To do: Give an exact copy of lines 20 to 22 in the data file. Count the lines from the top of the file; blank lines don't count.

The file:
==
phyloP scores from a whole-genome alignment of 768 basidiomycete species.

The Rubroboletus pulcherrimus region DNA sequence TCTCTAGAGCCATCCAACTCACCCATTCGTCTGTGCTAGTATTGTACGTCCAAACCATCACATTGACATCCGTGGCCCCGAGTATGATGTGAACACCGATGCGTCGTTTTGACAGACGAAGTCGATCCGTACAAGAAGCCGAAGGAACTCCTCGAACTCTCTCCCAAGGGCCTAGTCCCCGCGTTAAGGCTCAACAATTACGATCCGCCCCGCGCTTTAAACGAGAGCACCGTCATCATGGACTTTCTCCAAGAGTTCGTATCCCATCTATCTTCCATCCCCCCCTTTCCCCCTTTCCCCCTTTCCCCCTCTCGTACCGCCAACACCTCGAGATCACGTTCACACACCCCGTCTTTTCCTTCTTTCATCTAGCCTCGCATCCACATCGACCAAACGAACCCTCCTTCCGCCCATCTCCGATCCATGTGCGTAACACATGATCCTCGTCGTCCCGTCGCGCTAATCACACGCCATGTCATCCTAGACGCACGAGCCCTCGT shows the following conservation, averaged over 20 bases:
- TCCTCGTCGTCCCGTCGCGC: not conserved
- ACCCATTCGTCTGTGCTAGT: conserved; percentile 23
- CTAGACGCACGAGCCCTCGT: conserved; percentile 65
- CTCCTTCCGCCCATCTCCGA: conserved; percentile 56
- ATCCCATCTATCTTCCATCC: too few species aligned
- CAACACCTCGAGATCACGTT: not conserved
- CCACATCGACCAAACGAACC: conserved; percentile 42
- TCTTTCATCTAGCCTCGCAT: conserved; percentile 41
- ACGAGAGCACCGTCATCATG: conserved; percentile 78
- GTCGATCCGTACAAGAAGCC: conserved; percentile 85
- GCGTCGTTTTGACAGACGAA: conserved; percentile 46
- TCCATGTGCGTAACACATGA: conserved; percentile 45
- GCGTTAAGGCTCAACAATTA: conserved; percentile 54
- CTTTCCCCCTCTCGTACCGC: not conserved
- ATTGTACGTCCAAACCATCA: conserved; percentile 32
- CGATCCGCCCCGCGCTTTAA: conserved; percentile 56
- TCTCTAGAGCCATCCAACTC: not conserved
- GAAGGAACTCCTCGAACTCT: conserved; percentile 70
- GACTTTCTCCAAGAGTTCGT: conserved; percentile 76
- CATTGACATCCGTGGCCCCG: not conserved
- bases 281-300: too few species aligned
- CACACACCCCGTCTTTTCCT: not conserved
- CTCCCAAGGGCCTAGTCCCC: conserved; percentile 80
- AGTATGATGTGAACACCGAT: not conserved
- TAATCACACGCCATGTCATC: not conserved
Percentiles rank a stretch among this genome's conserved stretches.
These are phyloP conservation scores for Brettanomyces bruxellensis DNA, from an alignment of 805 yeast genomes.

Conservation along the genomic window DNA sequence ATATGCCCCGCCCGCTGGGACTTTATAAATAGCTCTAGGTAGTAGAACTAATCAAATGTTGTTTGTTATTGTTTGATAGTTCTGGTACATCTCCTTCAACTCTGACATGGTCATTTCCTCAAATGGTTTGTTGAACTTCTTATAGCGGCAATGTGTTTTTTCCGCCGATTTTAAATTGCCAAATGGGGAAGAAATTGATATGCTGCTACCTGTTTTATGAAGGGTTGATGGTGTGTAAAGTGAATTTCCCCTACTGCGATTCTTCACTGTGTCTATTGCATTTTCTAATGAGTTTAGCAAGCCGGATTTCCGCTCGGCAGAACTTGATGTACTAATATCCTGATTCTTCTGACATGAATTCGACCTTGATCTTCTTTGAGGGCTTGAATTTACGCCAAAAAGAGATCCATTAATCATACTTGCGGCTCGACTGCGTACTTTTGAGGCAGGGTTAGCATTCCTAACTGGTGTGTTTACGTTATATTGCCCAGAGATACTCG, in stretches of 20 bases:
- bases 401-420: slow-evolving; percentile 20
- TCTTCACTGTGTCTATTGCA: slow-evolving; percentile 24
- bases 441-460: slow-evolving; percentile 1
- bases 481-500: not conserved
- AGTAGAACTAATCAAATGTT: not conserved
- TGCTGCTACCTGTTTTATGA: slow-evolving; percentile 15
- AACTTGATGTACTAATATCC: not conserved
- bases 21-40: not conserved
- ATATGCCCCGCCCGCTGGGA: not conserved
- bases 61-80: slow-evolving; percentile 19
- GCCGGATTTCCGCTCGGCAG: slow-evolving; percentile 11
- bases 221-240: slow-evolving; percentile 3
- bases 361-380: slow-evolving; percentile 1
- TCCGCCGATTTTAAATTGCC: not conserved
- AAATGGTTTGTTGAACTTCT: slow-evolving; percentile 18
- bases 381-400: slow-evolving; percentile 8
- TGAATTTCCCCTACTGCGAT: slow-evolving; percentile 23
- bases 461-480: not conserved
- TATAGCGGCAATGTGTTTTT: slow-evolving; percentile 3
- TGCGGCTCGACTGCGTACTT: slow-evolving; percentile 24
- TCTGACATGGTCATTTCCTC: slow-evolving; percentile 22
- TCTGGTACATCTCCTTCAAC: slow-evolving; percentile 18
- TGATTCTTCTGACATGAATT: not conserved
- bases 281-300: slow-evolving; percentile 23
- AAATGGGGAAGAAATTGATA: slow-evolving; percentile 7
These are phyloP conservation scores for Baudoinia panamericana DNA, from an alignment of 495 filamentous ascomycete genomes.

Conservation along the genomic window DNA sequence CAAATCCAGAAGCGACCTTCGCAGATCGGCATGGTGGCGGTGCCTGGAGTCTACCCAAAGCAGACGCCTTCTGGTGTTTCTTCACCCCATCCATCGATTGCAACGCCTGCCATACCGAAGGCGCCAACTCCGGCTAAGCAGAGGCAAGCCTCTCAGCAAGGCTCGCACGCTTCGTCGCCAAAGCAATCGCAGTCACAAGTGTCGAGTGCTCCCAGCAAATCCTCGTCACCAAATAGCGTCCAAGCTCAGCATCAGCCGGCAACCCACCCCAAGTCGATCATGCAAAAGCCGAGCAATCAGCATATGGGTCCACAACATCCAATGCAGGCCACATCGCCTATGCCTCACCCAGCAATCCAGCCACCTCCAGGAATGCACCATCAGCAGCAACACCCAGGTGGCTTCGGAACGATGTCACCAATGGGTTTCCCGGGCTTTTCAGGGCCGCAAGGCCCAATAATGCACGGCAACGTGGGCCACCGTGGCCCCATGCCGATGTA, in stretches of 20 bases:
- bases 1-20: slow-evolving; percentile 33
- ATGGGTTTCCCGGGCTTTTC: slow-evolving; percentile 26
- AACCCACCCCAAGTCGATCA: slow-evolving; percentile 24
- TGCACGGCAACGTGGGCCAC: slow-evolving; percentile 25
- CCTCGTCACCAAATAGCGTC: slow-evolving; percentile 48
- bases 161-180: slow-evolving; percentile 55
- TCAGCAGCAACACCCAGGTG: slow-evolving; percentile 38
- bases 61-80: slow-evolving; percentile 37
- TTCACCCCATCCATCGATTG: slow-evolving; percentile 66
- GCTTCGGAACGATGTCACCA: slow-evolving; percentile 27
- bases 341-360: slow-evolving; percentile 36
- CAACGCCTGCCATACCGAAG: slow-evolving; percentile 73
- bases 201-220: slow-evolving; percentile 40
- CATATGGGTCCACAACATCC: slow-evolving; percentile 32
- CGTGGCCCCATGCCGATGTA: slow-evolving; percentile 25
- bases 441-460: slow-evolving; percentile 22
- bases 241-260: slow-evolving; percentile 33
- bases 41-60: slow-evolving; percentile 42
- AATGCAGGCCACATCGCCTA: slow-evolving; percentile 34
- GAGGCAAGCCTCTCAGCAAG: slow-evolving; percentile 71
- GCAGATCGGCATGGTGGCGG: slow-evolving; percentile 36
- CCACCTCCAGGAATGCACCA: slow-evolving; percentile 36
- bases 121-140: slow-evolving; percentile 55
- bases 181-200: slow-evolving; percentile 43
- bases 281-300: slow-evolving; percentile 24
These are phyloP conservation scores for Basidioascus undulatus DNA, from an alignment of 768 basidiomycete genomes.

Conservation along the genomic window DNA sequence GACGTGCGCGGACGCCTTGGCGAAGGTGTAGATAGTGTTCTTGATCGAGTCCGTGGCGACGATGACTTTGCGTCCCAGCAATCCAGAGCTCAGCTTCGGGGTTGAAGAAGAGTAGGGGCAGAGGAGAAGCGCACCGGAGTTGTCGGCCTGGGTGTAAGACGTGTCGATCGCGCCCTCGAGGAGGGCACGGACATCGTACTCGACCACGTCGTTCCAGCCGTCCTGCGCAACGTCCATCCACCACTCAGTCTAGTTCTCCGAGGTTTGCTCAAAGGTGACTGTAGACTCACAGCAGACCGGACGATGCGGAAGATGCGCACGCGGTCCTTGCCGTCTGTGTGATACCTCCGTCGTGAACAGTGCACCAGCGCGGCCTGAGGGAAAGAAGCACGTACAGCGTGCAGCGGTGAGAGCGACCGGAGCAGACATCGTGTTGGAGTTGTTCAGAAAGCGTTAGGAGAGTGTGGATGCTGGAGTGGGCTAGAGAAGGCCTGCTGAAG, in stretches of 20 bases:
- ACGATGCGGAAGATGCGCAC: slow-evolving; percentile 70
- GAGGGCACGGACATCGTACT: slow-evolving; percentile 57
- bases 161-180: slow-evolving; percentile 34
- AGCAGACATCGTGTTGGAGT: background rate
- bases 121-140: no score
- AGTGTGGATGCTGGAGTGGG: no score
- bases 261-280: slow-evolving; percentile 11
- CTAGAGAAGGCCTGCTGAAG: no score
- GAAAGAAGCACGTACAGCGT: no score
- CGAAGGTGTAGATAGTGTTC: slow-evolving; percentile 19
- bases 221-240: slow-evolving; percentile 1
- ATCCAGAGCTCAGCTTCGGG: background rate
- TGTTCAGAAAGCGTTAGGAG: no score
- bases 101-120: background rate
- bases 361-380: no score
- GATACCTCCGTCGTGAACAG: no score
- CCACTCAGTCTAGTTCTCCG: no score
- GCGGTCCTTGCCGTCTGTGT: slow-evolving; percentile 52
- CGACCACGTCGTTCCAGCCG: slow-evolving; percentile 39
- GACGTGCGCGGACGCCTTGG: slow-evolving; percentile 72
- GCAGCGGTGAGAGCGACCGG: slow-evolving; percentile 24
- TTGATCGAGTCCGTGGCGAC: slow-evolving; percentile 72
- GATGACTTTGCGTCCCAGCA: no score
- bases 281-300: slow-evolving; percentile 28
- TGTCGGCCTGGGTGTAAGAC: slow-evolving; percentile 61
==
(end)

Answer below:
- GAAGGAACTCCTCGAACTCT: conserved; percentile 70
- GACTTTCTCCAAGAGTTCGT: conserved; percentile 76
- CATTGACATCCGTGGCCCCG: not conserved